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O

ne does not need to venture into the Dark Web to see humanity’s dark side. Simply scroll down to the comment section of any post on Facebook that has gained more than a thousand reactions. There you’ll find a colourful display of bickers, jeers, accusations, insults and derision, from whichever side of the political spectrum. But what we don’t see is still more worrying. Since online media platforms are mediated by algorithms that intend to maximize profit through advertisement, they drive people and their curiosity always towards a more extreme content than what was previously consumed.5 People are fed with materials that match their world-views, and those with similar interests and perspectives are

slowly wrapped around an impenetrable filter bubble, an echo chamber. They might espouse ideals of world peace, social justice and unity. They might be inclined towards prejudice, hate, and violence. Individuals are driven into niches that reinforce their beliefs and bolster their actions.6 As an attempt to curb the extreme expressions of violence and terrorism resulting from these online activities, tech companies have tried to implement codes of conduct for its users, while governments struggle with their legislative toolkits. On the other hand, tech elites are creating more virtual spaces that vow to protect their users’ privacy7 from the ‘Big Brother’, while being completely powerless to stem the diffusion of a toxin in the depths of its corners.

Left: This account has been blocked and cannot be viewed In connection with the relevant complaint, this account is suspected of violating the “Internet User Public Account Information Service Management Regulations”, view details here -WeChat public platform operation center

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Reflection

T

Continental Bahá’í House of Worship, Chile Image from

his dissertation started with 4 spatial metaphors found in the Bahá’í Writings, to demonstrate their metaphysical implications in spatializing human’s relationship with the Divine. A further selection of 4 spaces were discussed in terms of the location and embodiment of practicing the Bahá’í Faith. An attempt was made to deconstruct and expand on the spatial typologies, to locate their position within the context of religious text and practice. It is necessary to note here that these sections were based on the author’s personal understanding and experience of the Bahá’í Faith. The author by no means attempts to represent the collective knowledge and practice of the diverse community of believers around the world. This disclaimer obviously 53


suggests that a very different extrapolation of the selected topics could take place within the Bahá’í context. The study of the selected spaces within a Bahá’í context are each then juxtaposed with one or more contemporary sociopolitical issues, in an attempt to broaden the implications of the selected space. Though seemingly irrelevant apart from the shared spatial theme, a dialogue between each of the two compositions, if attempted, should lead to unexpected insights. The total collage of 16 bite-sized essays do not serve as an exhaustive analysis of the selected themes, but are meant to evoke an expanded appreciation of the dialectical relationship between religion and society, and how space, whether metaphorical or physical, plays a significant role in this discourse. The author has also undertaken this assignment with the selfish hope of identifying how his own personal beliefs shape the way he understands space, and how his understanding of space shapes his own beliefs. 54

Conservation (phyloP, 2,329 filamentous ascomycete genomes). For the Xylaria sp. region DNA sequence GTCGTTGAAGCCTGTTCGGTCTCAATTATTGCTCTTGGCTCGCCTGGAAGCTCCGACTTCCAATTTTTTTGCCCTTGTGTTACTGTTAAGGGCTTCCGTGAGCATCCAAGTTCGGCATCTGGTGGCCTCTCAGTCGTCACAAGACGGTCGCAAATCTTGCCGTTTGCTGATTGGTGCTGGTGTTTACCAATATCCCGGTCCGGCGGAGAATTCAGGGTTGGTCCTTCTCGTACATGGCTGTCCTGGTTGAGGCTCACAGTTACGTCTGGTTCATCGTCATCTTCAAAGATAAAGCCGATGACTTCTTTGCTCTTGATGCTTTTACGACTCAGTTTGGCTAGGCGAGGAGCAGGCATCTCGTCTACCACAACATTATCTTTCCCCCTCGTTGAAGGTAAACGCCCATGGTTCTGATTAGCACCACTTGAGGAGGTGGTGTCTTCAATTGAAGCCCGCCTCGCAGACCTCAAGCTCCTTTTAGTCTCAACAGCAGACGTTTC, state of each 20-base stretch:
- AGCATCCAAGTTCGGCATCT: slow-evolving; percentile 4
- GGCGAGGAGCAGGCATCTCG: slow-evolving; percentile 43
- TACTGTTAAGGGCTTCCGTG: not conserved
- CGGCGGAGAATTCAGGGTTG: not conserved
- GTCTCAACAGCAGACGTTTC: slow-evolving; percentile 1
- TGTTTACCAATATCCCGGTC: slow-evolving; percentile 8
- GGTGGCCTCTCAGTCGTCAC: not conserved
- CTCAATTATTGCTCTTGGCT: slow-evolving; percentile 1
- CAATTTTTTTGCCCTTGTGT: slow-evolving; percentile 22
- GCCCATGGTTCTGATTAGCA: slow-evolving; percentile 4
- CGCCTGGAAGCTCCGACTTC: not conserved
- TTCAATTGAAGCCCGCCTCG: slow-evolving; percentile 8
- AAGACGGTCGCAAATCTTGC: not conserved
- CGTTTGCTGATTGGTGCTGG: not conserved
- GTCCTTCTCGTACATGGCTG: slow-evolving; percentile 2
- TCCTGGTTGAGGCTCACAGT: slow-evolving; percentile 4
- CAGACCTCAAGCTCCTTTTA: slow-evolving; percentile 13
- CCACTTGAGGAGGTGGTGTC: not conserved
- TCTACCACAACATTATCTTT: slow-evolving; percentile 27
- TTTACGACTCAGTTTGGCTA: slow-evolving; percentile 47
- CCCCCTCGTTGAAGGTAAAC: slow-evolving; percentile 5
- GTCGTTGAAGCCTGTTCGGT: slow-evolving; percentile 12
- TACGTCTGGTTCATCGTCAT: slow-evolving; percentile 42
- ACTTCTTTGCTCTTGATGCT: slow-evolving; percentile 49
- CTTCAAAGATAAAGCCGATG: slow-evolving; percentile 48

Given the above, it is not among the interests of this dissertation to provide any conclusive remarks. The task which the author had set out to do was to investigate his religion from a spatial perspective, especially in the quotidian sense rather than from the ‘official’ sacred spaces of church, mosque or temple. One of the most rewarding products of this process was the structural framework for the

analysis, one which provides the potential for the collage of spaces to be expanded in both depth and breadth. This paper thus serves as a prototype for further investigations.

Below: Hieronymus Bosch, The Garden of Earthly Delights, oil on oak panels, 220 cm Ă— 389 cm, Museo del Prado, Madrid

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Notes

Introduction 1  Henri Lefebvre and Donald Nicholson-Smith, The Production of Space (Malden, Mass.: Wiley-Blackwell, 2011). 2  Michel de Certeau in The Practice of Everyday Life as referred to in Kim Knott, The Location of Religion: A Spatial Analysis, Reprinted (Abingdon, Ox: Routledge, 2014). 3 Knott. 4  Everyday Religion : Observing Modern Religious Lives, ed. by Nancy Tatom Ammerman (Oxford: Oxford University Press, 2007). 5  Lily Kong, ‘Geography and Religion: Trends and Prospects’, Progress in Human Geography, 14.3 (1990), 355–71 <https://doi.org/10.1177/030913259001400302>. 6  Lily Kong, ‘Global Shifts, Theoretical Shifts: Changing Geographies of Religion’, Progress in Human Geography, 34.6 (2010), 755–76 <https://doi.org/10.1177/0309132510362602>. 7  Julian Holloway, ‘Make-Believe: Spiritual Practice, Embodiment, and Sacred Space’, Environment and Planning A: Economy and Space, 35.11 (2003), 1961–74 <https://doi.org/10.1068/a3586>. 8  Lily Kong, ‘Mapping “New” Geographies of Religion: Politics and Poetics in Modernity’, Progress in Human Geography, 25.2 (2001), 211–33 <https://doi.org/10.1191/030913201678580485>. 9 Holloway. 10  Banu Gökarıksel, ‘Beyond the Officially Sacred: Religion, Secularism, and the Body in the Production of Subjec-